Jack White

Jack White

Jack White

with Olivia Jean

Moran Theater, Jacksonville, FL • September 20, 2014

To those who say there are no more Rockstars, I present Jack White.

I can think of no other modern day musician whose presence onstage is so definitive as to conjure a feeling of watching a legend in his own time. And no artist Iv’e seen in current times can get every single person in the sold-out room – on up to the tippiest top back row balcony – to not only stand up but stay up for an entire 2 and half hour performance.

Marianne Martinez

“You won’t be needing those chairs… this is a rock show,” the tour’s host/announcer explained before the vast curtain parted. He also politely instructed everyone to keep their cameras in their pants which, unbelievably, people did! 3,000 fans, abandoning their cushy chairs – screaming, applauding, dancing, singing, looking at the stage and not at a screen… It was as if I had traveled back to a simpler time.

And what was the catalyst that invoked such a visceral response? Well, it was Jack White’s very first time ever playing in Jacksonville (with ANY of his bands) so, perhaps as an apology for having skipped the North Florida city for so many years, he gifted the crowd with the song that started it all: “Fell in Love with a Girl.” Dating back to 2001’s White Blood Cells this was the song that erupted the then-unknown Detroit duo The White Stripes into the stratosphere.

Not a bad way to start the night.

Buried inside of a studio set blanketed by blue light, the maestro who famously never makes a setlist – preferring to fly by the seat of the moment – conducted his band through a fan’s dream set that played heavily on White Stripes tunes including “Dead Leaves and Dirty Ground” and a nakedly heartfelt “Same Boy You’ve Always Known.” A smoldering performance of “Icky Thump” that transitioned into Led Zeppelin’s “Whole Lotta Love” and back again kicked off the night’s encore and was so seamless that many may have missed it, or not even noticed that a Jack White riff just danced with a Jimmy Page riff and made sweet sweet love.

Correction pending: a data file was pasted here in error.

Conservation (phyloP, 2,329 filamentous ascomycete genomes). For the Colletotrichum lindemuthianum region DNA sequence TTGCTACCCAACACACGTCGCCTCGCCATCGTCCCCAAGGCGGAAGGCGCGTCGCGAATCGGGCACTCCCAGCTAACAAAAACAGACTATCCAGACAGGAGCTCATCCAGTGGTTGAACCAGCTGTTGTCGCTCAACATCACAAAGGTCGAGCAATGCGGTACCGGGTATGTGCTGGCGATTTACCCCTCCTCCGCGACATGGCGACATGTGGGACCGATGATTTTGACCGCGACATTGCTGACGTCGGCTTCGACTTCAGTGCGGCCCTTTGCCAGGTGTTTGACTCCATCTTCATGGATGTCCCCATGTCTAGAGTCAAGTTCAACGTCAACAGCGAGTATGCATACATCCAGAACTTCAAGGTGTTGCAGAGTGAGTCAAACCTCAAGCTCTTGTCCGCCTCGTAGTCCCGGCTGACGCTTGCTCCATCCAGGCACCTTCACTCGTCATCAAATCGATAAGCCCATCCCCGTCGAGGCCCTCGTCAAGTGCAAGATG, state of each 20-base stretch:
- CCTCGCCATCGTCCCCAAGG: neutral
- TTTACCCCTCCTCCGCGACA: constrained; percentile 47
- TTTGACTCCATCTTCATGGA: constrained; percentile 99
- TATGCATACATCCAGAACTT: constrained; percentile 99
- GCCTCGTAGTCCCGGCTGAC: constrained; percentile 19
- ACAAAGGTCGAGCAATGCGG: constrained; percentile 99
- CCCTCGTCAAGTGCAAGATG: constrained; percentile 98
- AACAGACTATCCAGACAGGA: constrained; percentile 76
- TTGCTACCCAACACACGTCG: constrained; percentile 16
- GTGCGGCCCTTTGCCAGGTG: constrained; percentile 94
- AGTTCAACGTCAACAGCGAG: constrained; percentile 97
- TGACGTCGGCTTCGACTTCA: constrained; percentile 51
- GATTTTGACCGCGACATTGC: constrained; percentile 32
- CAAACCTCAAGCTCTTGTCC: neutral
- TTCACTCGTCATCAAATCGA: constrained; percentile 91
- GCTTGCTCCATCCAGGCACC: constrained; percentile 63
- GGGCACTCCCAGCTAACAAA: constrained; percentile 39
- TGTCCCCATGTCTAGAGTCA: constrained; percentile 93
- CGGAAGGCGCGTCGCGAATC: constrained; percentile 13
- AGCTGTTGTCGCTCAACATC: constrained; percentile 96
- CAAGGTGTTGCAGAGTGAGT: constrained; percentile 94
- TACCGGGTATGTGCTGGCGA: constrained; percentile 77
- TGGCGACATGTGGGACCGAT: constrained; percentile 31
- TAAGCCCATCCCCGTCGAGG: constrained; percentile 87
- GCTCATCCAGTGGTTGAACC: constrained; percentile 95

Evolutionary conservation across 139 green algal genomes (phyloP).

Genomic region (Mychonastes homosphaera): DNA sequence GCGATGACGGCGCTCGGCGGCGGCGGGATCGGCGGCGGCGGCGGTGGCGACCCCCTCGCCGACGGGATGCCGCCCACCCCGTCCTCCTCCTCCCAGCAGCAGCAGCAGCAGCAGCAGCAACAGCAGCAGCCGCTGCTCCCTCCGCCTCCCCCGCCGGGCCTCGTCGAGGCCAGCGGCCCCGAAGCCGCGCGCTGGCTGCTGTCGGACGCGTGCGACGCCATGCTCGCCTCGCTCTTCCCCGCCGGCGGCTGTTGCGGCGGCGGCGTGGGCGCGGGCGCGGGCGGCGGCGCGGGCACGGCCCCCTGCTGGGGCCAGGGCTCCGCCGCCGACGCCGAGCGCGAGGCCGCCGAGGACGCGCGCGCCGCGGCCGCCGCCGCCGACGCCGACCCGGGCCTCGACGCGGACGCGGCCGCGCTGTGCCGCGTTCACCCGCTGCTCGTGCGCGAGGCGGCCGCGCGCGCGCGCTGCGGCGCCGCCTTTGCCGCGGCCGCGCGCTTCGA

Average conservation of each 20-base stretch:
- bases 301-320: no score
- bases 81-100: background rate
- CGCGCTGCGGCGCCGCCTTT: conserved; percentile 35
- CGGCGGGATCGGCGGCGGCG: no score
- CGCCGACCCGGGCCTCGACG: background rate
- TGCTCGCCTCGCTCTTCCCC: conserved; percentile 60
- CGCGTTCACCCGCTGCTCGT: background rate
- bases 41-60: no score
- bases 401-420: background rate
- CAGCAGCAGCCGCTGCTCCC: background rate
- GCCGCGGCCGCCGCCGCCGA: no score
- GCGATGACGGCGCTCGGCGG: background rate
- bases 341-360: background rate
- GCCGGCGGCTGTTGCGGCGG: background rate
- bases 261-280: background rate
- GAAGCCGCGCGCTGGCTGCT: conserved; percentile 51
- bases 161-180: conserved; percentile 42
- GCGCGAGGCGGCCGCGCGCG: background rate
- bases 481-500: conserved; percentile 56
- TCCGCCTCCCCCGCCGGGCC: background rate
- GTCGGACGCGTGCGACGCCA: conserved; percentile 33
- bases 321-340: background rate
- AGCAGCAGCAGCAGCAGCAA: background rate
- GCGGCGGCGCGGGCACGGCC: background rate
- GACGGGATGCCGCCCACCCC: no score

The Dead Weather, Jack’s project with The Kills’ Alison Mosshart, was represented with “I Cut like a Buffalo,” and a 10 minute guitar orgasm of “Steady As She Goes,” that seguewayed into The Ventures’ surf rock anthem “Pipeline,” gave props to The Raconteurs.

All of his previous successes aside, he does have a new solo record to promote (a damn near perfect one, at that) and of Lazaretto‘s 11 songs he played 7. The country blue lyrical anger of “Entitlement” felt particularly prickly after a short and cheeky sarcastic commentary he gave about musicians not being allowed to share opinions with their audiences lest they be branded angry or having “gone on a rant.”

“My lawyer has advised me that there’s only one safe topic I can talk to you about… It’s beautiful weather today in Jacksonville, isn’t it?!… so, now, you all go on social media and let everyone know I said that…”

The comment, which is both sad because of it’s truth and hilarious because of White’s boldness, was in reaction to a moment a couple nights prior when White, at a Boston concert, “ranted” about Rolling Stone magazine and about how most current performers don’t use microphones anymore, or have extra guitarists onstage to cover up mistakes. For the latter he used Foo Fighters as an example and so, naturally, the internet blew up immediately with stories of Jack White vs. Dave Grohl. Enough so that his publicist had to release a statement declaring that all was well in the rock ‘n’ roll world.

At least on this night, all that modern day distractive bullshit seemed to be put on pause (with the exception of a few bored husbands, dragged to the show by their excited wives, who kept checking football scores discretely). Even my own camera stayed in my pocket for the duration of the night, out of respect to Jack as much as out of my own desire – nay, NEED – to experience the untainted, sweaty, welcoming overload of live music as performed by someone who understands the necessity of spontaneity and rawness in rock ‘n’ roll.

Jen Cray

As the band gathered and posed for their final bow, as the last notes of “I’m Slowly Turning Into You” resonated in my ringing ears, I took my pocket sized Canon out for one, lone quick pic. Apologies, Jack, but you can’t give me a memory so perfect and not expect me to sneak one moment of it that is solely my own.


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